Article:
A soldier in Thailand’s Deep South has died a few days after he was reportedly tortured at a military base for committing disciplinary offences. The Manager Online reported on Monday, 4 April 2016, that 23-year-old Private Songtham Mutmat from Phayak Military Camp in Bannang Sata District of the restive Deep Southern Province of Yala, died at the provincial hospital.
The Thai military has prohibited a seminar on the controversial draft constitution in the northern province of Chiang Mai as the public referendum on the draft is drawing near. Matichon Online reported on Saturday, 2 April 2016, that Sunai Phasuk, a coordinator of Human Rights Watch (HRW), tweeted on his Twitter account that military officers from Kawila Military Camp in Chiang Mai ordered the cancellation of a seminar on ‘Reading the Constitution as Literature and Art’.
Military and police officers have searched the offices of Pheu Thai party politicians in northern Thailand and confiscated red bowls inscribed with Thai new year greetings from former Prime Minister Thaksin Shinawatra. Matichon Online reported that at 10:30 am on Saturday, 2 April 2016, soldiers from the 15th Cavalry Squadron in the northern province of Nan and police officers searched three offices of former Members of Parliament from the Pheu Thai party in Mueang, Pua, and Wiang Sa districts of the province.
Thai military summoned a villager in the northern province of Chiang Mai for posting a picture of a red bowl with the signature of the controversial former Prime Minister Thaksin Shinawatra on it and accused her of sedition.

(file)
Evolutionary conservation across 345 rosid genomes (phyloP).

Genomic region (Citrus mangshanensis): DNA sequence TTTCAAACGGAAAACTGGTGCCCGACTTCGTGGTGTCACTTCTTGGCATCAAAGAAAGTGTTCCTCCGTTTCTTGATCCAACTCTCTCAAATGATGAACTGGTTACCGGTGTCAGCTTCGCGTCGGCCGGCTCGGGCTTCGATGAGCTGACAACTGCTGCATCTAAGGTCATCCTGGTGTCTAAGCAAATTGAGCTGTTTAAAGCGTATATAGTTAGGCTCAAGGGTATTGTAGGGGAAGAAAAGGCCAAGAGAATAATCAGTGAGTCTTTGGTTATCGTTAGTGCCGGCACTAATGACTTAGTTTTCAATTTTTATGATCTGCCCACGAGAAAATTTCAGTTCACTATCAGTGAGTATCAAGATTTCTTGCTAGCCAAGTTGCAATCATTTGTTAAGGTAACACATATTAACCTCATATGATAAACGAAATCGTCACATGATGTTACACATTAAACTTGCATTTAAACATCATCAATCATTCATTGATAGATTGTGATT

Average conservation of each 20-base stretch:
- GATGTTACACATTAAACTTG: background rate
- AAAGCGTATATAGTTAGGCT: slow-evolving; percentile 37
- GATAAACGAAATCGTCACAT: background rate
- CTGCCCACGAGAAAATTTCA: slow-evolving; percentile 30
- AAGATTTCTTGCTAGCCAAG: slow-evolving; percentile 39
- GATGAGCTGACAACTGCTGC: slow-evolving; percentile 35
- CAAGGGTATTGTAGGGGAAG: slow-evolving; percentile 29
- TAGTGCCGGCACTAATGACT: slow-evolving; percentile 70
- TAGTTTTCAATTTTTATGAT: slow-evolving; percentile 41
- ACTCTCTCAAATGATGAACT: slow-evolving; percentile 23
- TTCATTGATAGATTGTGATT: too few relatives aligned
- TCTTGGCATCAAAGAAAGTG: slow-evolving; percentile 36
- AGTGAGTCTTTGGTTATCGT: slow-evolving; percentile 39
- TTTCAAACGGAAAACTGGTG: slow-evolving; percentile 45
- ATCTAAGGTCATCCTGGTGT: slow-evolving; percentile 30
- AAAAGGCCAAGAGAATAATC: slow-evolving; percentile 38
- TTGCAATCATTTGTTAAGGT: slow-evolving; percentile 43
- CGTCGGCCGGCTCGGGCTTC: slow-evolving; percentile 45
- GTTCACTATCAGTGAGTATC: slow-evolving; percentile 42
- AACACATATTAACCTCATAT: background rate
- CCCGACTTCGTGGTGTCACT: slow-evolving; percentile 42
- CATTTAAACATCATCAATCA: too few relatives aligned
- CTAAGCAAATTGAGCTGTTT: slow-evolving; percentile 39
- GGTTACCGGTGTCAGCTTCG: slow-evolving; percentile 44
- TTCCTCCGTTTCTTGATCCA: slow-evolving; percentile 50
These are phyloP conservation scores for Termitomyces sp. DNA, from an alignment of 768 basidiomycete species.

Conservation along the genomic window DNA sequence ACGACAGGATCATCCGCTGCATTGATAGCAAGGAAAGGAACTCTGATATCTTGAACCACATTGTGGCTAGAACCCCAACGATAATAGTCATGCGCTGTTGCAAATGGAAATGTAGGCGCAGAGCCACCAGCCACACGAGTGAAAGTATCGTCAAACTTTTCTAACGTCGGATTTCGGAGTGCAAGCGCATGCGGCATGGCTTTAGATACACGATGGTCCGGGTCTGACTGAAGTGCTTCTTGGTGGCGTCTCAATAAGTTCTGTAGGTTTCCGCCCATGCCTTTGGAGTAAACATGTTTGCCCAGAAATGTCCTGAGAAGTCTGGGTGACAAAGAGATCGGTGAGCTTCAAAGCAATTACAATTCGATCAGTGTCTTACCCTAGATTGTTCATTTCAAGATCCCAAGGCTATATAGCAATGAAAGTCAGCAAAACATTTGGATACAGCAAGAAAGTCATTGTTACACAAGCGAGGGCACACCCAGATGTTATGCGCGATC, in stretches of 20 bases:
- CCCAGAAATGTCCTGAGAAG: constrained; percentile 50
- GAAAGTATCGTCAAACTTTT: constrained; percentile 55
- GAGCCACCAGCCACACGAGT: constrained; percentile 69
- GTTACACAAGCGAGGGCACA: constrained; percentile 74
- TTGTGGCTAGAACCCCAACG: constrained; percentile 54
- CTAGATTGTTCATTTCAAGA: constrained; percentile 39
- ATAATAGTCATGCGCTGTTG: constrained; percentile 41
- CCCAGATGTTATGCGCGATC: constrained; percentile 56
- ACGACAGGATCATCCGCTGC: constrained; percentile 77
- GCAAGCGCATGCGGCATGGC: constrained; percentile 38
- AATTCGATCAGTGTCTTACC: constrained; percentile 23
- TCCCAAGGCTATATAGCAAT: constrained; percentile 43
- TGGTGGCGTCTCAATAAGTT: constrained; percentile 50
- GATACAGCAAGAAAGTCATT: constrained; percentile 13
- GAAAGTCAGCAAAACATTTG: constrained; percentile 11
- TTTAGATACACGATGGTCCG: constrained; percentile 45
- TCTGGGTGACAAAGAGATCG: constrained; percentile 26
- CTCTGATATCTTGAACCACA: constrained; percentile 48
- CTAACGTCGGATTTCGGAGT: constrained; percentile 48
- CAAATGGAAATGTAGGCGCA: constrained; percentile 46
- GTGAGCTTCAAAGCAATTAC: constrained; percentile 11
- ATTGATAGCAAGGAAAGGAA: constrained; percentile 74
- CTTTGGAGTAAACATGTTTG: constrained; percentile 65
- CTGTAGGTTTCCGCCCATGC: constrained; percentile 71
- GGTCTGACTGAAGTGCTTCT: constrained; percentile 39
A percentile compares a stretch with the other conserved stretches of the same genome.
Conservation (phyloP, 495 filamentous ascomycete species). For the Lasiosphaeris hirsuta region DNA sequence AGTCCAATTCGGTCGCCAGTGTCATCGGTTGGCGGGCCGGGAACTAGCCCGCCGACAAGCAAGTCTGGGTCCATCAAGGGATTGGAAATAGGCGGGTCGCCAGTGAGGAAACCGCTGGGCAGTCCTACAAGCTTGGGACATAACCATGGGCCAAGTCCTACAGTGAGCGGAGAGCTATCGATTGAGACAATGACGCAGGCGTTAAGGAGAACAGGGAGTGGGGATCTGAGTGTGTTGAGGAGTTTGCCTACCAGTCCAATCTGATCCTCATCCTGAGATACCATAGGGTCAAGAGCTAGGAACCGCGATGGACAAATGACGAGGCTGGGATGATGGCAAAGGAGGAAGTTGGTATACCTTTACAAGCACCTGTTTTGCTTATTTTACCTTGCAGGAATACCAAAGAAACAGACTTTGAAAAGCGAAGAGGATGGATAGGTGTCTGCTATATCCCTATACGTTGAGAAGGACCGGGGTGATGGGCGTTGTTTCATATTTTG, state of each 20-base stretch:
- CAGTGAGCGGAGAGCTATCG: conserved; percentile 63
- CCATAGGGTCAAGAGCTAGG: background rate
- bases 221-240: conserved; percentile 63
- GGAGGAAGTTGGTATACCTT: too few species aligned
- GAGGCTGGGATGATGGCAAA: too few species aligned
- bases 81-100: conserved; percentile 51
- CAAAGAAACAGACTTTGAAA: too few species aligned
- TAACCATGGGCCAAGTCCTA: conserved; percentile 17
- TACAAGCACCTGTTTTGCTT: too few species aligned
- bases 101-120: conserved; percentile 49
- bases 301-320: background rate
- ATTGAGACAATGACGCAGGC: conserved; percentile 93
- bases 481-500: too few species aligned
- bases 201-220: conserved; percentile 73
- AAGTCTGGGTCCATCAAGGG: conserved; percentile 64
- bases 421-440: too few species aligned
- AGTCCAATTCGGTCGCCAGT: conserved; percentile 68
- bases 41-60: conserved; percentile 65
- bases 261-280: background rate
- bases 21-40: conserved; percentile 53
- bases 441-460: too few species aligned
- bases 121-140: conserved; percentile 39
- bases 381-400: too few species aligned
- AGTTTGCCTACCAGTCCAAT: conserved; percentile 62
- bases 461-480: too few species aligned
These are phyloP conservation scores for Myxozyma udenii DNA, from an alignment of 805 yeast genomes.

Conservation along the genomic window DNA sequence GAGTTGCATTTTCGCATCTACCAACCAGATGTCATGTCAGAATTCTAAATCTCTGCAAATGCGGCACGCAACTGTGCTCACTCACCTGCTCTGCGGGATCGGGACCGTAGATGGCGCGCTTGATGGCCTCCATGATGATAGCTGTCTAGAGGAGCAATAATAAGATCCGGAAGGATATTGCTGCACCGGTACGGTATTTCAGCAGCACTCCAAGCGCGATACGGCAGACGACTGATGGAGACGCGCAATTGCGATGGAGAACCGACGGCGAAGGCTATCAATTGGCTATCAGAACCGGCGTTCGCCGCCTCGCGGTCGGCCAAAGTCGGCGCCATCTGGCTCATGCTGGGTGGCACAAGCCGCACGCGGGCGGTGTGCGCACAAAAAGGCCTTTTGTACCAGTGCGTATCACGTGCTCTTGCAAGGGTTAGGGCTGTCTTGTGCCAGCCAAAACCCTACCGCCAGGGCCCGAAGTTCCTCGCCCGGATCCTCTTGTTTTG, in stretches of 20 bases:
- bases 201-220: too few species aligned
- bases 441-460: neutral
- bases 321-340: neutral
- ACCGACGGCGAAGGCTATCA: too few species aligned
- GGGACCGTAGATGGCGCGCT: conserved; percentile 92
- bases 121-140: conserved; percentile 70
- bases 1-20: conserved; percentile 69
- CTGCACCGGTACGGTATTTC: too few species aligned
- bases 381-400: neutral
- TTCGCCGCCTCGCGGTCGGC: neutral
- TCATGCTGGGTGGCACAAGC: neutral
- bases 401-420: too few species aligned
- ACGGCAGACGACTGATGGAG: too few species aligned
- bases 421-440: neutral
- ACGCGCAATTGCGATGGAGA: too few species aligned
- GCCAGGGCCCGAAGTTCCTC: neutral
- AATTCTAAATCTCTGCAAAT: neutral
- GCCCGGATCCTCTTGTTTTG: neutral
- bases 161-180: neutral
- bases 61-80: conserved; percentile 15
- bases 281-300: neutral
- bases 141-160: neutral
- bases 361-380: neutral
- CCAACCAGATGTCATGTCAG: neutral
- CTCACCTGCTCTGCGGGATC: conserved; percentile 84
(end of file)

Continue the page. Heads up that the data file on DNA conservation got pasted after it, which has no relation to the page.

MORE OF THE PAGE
Chiang Mai Provincial Court has dismissed charges against a Lahu ethnic minority activist accused of posting a video clip defaming the Thai military. According to Thai Lawyers for Human Rights (TLHR), the Provincial Court of Chiang Mai on Tuesday, 8 March 2016, dismissed charges against Maitree Chamroensuksakul, a Lahu activist and citizen journalist, indicted for offences under Article 14 of the 2007 Computer Crime Code (importation of illegal internet content).
To question “What’s the point of having a military?” will certainly cause a problem. The problem, however, does not belong to those who are high-ranking soldiers. They might have a problem but it is minor. Even if we consider bribes from weapons transactions, it’s still a minor problem.
The Commander of the Royal Thai Army has announced that military students will be sent to stand at referendum polling stations to inform people about the draft constitution. At the event to celebrate the 68th anniversary of the Territorial Defence Command (TDC) on Thursday, 4 February 2016, Gen Teerachai Nakwanich, Chief of the Royal Thai Army, said that Reserve Officers Training Corps (ROTC), students, high school and college students undergoing military training, will be deployed at polling stations set up nationwide for the public referendum on the draft constitution.
A military officer in northern Thailand has sued a Lahu ethnic minority activist for posting a facebook video clip, saying that the clip defamed him and injured the honor of Thai military.
A rally organised by civil society groups promoting land rights and land reform has been called off after the military invited rally leaders for discussions. According to Thai Lawyers for Human Rights (TLHR), on Wednesday morning, 23 December 2015, Direk Kongngern, President of the Northern Development Foundation (NDF) and nine other participants in the rally organised by NDF and People’s Movement for Just Society (P-Move) were summoned for a discussion with the military.
While the Thai junta insists their primary mission is to reform the country, a year has lapsed since the National Reform Council (NRC) presented 505 reform proposals to the National Reform Steering Assembly (NRSA).